Wayne County, North Carolina Genealogy

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Guide to Wayne County, North Carolina ancestry, genealogy and family history, birth records, marriage records, death records, census records, family history, and military records.

County Facts
County seat: Goldsboro
Organized: 1779
Parent County(s): Dobbs[1]
Neighboring Counties
Duplin  • Greene  • Johnston  • Lenoir  • Sampson  • Wilson
See County Maps
Courthouse
Wayne County Courthouse, North Carolina.jpg
Location Map
Nc-wayne.png
Adoption
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Anthony Wayne

County Information[edit | edit source]

Description[edit | edit source]

Wayne County is named after Revolutionary War General "Mad" Anthony Wayne (1745-1796).[2] It is located in the east central area of the state.

County Courthouse[edit | edit source]

Wayne County Courthouse
215 S William Street
PO Box 267
Goldsboro, NC 27530-4824
Phone: 919-731-1449
Wayne County Website

Register of Deeds has birth, marriage, death, burial and land records.
Clerk Superior Court has divorce, probate and court records.[3]

Wayne County, North Carolina Record Dates[edit | edit source]

Information for this chart was taken from various sources, often containing conflicting dates. This information should be taken as a guide and should be verified by contacting the county and/or the state government agency.

Known Beginning Dates for Major County Records[4]
Birth* Marriage Death* Court Land Probate Census
1913 1790 1913 1782 1780 1776 1784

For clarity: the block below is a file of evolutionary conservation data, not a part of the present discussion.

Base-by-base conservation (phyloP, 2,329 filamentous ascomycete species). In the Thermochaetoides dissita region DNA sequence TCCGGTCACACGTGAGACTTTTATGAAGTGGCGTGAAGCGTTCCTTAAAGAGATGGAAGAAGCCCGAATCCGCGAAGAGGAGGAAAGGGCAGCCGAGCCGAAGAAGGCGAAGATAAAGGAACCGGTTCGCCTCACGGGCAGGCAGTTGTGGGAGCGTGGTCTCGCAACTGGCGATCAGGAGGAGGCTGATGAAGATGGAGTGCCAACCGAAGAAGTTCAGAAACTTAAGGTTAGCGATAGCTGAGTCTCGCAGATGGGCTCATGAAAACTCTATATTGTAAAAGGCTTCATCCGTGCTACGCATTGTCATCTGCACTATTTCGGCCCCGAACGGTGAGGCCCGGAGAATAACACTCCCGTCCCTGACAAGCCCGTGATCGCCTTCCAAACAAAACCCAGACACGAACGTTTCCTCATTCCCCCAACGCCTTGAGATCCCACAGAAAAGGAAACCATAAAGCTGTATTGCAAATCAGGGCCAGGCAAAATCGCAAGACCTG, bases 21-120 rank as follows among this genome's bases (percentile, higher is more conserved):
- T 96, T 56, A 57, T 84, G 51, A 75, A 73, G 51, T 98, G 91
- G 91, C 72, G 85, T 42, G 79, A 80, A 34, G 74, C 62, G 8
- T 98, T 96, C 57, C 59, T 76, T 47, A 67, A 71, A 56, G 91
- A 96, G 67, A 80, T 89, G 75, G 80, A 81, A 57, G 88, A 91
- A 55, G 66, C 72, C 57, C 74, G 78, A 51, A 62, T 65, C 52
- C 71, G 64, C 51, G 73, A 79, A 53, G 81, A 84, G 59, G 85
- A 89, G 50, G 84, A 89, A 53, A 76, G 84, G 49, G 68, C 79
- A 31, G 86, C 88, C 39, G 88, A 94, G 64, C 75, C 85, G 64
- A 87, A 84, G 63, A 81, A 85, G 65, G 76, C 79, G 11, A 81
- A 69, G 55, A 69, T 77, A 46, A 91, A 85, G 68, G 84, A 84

Statewide registration for births and deaths started in 1913. General compliance by 1920.

Record Loss[edit | edit source]

1781 Fire burned courthouse, small record loss.

For suggestions about research in places that suffered historic record losses, see:

Boundary Changes[edit | edit source]

  • 1779 Wayne County was created from Dobbs County. Dobbs County was abolished in 1791.
  • County seat: Goldsboro[5]

For animated maps illustrating North Carolina county boundary changes, "Rotating Formation North Carolina County Boundary Maps" (1664-1965) may be viewed for free at the MapofUS.org website.

Populated Places[edit | edit source]

For a complete list of populated places, including small neighborhoods and suburbs, visit HomeTown Locator. The following are the most historically and genealogically relevant populated places in this county:[6]

Cities
Towns
Villages
Unincorporated communities
Census-designated places
Townships
  • Grantham
  • Hood Swamp
  • Indian Springs
  • Nahunta
  • New Hope
  • Pikeville
  • Saulston
  • Stoney Creek


History Timeline[edit | edit source]

Resources[edit | edit source]

Bible Records[edit | edit source]

Biographies[edit | edit source]

Business, Commerce, and Occupations[edit | edit source]

Cemeteries[edit | edit source]

Cemeteries of Wayne County, North Carolina online and in print
Tombstone Transcriptions Online
Tombstone Transcriptions in Print (Often more complete)
List of Cemeteries in the County
See North Carolina Cemeteries for more information

 

Census Records[edit | edit source]